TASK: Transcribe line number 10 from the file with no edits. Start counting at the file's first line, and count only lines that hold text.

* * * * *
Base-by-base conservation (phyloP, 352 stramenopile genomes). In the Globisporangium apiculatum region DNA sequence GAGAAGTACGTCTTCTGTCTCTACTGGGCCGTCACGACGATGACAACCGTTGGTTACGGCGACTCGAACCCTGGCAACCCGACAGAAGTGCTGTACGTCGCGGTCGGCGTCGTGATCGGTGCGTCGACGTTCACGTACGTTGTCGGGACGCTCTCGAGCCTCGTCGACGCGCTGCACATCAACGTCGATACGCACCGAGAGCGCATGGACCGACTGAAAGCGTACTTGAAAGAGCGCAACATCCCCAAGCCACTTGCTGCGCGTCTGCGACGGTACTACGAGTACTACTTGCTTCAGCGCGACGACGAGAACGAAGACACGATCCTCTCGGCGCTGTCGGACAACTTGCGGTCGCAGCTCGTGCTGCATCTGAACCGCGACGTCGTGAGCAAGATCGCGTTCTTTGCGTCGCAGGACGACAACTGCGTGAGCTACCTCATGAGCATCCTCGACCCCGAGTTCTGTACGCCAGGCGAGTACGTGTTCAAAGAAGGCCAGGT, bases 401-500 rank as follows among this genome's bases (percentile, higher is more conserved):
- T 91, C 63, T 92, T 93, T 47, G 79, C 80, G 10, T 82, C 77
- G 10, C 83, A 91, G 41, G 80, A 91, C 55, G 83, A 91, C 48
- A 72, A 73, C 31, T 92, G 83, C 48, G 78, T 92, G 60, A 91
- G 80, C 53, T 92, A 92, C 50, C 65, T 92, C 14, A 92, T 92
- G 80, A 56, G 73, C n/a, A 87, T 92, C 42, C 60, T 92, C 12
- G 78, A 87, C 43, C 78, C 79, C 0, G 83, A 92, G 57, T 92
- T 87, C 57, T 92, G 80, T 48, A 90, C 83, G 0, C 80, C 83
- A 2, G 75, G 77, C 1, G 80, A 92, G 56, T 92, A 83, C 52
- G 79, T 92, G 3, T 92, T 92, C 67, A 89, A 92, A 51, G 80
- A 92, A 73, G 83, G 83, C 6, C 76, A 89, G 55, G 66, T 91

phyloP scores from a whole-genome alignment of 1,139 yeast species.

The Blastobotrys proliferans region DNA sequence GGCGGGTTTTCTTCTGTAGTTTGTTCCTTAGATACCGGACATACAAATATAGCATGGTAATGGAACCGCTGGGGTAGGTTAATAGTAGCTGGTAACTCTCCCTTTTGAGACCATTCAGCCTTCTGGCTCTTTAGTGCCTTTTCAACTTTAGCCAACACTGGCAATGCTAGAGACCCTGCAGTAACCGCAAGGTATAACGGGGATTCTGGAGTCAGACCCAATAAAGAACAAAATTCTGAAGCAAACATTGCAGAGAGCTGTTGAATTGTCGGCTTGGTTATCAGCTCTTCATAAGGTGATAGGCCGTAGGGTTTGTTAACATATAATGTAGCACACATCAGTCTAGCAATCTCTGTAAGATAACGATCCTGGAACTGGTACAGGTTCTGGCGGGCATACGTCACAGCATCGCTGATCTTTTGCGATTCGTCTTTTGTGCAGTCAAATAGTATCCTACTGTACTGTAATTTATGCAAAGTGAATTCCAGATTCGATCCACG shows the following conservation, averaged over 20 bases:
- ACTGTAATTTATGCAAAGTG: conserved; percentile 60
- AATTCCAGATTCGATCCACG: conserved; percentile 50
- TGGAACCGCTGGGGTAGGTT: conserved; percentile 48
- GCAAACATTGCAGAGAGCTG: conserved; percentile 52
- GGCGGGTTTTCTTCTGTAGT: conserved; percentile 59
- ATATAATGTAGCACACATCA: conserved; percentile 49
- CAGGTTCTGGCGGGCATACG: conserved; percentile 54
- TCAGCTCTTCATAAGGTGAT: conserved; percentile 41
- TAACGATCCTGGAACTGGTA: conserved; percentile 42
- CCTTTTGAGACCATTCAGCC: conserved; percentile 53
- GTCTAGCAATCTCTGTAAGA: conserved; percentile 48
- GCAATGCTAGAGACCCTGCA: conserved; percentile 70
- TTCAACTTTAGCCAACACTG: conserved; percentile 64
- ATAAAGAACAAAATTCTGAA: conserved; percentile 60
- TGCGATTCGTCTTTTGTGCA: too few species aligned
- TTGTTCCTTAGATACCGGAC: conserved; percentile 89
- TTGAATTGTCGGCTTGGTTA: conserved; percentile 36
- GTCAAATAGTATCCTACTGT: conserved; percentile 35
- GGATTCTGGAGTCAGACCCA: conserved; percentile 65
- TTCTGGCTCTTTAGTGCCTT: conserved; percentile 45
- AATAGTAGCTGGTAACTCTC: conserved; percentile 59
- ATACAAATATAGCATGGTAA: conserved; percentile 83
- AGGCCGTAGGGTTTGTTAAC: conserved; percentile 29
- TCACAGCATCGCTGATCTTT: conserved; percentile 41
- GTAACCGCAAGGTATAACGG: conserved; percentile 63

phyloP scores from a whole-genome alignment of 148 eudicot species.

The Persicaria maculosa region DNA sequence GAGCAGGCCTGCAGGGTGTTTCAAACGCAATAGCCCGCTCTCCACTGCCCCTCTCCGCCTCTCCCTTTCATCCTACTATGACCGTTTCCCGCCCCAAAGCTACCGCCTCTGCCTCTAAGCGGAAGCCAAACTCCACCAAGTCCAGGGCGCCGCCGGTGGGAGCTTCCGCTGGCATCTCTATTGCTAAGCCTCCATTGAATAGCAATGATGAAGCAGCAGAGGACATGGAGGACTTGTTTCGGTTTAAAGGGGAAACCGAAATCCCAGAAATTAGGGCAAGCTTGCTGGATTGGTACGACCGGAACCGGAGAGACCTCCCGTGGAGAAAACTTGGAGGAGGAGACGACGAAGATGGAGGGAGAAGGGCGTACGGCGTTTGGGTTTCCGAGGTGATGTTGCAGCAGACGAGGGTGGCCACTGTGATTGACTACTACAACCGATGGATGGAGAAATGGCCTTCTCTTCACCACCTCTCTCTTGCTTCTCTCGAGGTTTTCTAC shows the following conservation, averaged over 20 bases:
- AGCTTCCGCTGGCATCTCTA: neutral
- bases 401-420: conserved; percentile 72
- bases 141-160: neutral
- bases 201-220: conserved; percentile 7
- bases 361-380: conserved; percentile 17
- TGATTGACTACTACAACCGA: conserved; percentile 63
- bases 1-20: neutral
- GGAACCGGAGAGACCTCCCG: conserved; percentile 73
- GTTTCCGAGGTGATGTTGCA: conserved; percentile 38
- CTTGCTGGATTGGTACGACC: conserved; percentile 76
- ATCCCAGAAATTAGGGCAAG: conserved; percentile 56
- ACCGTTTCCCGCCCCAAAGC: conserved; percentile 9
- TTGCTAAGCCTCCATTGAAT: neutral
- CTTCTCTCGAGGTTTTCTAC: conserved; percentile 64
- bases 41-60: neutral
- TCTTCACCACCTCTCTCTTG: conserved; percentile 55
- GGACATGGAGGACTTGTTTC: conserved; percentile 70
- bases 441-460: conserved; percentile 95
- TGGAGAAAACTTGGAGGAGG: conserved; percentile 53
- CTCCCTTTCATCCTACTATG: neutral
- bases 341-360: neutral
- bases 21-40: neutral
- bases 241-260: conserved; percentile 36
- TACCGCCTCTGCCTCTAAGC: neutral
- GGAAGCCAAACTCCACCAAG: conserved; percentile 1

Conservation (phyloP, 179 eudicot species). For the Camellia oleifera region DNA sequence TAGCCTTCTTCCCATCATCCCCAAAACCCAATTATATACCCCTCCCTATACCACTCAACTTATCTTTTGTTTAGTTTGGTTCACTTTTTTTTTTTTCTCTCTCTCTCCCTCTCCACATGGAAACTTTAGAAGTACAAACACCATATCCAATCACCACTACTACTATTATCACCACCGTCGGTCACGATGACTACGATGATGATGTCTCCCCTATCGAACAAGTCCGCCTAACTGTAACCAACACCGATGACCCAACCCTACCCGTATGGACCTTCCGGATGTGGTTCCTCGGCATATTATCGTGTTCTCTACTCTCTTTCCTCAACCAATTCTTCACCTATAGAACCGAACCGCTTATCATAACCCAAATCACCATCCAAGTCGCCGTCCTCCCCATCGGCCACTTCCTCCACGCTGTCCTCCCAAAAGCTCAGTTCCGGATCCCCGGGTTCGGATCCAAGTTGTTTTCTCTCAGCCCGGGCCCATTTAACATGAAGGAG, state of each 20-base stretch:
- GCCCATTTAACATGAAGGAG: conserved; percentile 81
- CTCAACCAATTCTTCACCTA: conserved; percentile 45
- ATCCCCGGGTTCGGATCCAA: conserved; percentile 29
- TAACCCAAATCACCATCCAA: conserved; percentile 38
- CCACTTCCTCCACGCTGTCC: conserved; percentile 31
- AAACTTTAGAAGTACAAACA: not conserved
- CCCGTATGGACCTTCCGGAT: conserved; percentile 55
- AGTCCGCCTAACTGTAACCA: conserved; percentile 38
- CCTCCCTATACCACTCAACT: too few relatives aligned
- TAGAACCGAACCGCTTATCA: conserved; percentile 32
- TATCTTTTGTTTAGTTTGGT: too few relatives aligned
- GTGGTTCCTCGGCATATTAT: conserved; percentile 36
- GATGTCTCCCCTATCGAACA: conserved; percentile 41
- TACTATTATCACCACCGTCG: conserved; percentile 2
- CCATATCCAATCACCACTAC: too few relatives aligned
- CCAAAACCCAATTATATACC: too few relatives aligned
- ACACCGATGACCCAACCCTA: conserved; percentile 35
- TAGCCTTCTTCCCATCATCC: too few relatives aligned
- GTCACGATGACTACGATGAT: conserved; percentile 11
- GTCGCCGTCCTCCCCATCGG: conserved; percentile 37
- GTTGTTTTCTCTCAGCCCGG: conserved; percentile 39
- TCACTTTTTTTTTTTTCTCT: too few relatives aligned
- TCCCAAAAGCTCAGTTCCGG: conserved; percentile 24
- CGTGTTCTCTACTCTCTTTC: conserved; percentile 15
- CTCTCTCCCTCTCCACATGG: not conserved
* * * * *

- G 79, T 92, G 3, T 92, T 92, C 67, A 89, A 92, A 51, G 80